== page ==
Nick O'Malley has come home from Vietnam but with more questions than answers. His unit, the 173rd Airborne, had orders to close the port of Cam Pha, which should have crippled supply lines and might have ended the war. Instead, just before Nick transferred out, the orders were cancelled. Nick later learns his entire unit was then dropped in behind enemy lines and wiped out. A mistake? Or something darker? With the help of his father and a Chicago journalist, Nick heads back in-country to try to find answers--to the fates of both his unit and the president of the United States.
The Blackguards is a story of politics and big business as Nick races to uncover the truth, facing violence and danger at every turn. The characters are tough Americans up against near-impossible odds, making The Blackguards a relevant, good-versus-evil thriller with just enough facts and reality.
Author's note: I was a sergeant in the 173rd Airborne Brigade stationed in Okinawa in 1963. We had orders from President Kennedy to close the port at Cam Pha. The Brigade, for unknown reasons, did not go, and though I survived, the entire unit was wiped out.
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A great thriller based on a desperate time
Exciting, sorrowful, interesting
Jack was by far the more prominent so stood out
His ability to cover the wide rage of voice changes and put some excitement into his reading.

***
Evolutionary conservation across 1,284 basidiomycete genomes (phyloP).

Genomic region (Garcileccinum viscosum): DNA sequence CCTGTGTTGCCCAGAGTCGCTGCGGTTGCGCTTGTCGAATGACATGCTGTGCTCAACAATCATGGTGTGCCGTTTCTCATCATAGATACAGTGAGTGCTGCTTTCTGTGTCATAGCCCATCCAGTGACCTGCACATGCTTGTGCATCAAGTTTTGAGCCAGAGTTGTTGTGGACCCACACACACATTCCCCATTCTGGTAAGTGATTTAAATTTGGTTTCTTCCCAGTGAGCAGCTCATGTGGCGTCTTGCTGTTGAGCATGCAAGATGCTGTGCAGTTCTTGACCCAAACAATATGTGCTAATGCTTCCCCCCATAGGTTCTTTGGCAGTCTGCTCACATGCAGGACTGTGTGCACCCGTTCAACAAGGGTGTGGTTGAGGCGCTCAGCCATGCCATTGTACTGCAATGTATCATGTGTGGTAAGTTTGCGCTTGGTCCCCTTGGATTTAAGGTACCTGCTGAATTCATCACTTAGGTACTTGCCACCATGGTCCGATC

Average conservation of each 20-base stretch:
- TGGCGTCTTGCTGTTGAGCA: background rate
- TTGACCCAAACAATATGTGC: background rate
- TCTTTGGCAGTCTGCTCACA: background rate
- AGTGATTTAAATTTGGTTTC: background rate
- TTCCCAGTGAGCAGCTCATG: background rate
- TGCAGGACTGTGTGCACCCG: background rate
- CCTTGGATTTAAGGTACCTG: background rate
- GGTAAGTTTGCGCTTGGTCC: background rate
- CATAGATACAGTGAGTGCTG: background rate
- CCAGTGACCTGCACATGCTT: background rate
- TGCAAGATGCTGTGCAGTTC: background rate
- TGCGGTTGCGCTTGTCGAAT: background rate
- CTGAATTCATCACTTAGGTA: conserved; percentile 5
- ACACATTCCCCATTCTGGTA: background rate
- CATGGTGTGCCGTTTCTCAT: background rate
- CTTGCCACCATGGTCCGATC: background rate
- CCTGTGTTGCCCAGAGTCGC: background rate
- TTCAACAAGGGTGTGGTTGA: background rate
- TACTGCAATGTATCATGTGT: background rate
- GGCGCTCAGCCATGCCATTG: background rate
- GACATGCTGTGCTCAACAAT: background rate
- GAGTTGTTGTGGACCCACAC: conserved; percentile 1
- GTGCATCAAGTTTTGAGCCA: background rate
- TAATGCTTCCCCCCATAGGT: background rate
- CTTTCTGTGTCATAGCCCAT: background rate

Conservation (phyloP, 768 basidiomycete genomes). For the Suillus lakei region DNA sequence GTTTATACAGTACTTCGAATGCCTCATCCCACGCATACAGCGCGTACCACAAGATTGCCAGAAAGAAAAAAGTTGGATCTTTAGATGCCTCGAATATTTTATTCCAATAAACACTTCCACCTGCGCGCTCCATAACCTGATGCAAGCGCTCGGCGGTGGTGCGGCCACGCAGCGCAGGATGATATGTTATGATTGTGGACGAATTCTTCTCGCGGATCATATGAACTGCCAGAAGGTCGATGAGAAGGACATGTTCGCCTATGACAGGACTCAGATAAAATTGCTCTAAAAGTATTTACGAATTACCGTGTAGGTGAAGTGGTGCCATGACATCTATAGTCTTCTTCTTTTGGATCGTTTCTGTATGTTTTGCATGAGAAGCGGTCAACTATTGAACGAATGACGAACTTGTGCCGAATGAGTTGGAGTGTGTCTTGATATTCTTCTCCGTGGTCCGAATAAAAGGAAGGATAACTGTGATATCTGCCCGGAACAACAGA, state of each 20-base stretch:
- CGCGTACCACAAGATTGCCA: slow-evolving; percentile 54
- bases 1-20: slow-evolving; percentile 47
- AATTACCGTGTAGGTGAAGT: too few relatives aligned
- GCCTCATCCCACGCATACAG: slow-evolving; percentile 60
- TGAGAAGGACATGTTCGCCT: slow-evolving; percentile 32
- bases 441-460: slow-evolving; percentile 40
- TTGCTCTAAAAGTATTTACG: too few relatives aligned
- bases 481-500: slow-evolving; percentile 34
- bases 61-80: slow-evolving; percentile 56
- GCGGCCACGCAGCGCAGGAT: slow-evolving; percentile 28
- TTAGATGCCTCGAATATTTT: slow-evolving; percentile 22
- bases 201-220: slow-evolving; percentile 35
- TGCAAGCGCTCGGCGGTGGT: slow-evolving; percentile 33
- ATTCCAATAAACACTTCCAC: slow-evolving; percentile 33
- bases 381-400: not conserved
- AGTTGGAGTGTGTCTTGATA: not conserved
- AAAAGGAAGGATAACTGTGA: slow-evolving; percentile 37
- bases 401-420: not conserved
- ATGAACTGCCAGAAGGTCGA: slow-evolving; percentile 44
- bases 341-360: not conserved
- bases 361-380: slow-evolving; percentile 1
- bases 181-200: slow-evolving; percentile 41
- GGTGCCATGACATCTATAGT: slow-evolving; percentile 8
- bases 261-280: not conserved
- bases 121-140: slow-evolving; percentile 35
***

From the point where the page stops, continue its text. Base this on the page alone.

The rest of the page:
No; but there were a couple places that surprised me.
I received this book free of charge in exchange for a review.
At first I did not think the story would be much but it developed well and actually made you believe such a conspiracy was possible. I really enjoyed the story as it developed. There were a couple of technical issues like the digital cameras 30 or 40 years before their actual development but other than that the story line was fairly consistent. That such a plot could be carried out and that the bad guys could have people waiting in so many places without current surveillance technology was a bit of a stretch but still within possibility and kept the reader on edge during the whole book.
Scratching my head
Probably not. The story continuity doesn't work. Nick is shipped home before he is deployed to Vietnam but when he goes to investigate his story he is familiar with his surroundings. Jack, who also has never been there, seems to be a local expert. Right down to knowing the language. The story is set in the 1960's but yet they use digital cameras. Really?
No, it's like listening to Columbo trying to narrate a story. Terribly irritating.
This story had potential to be riveting but, between the poor performance and the lack of attention to detail, it falls flat on it's face.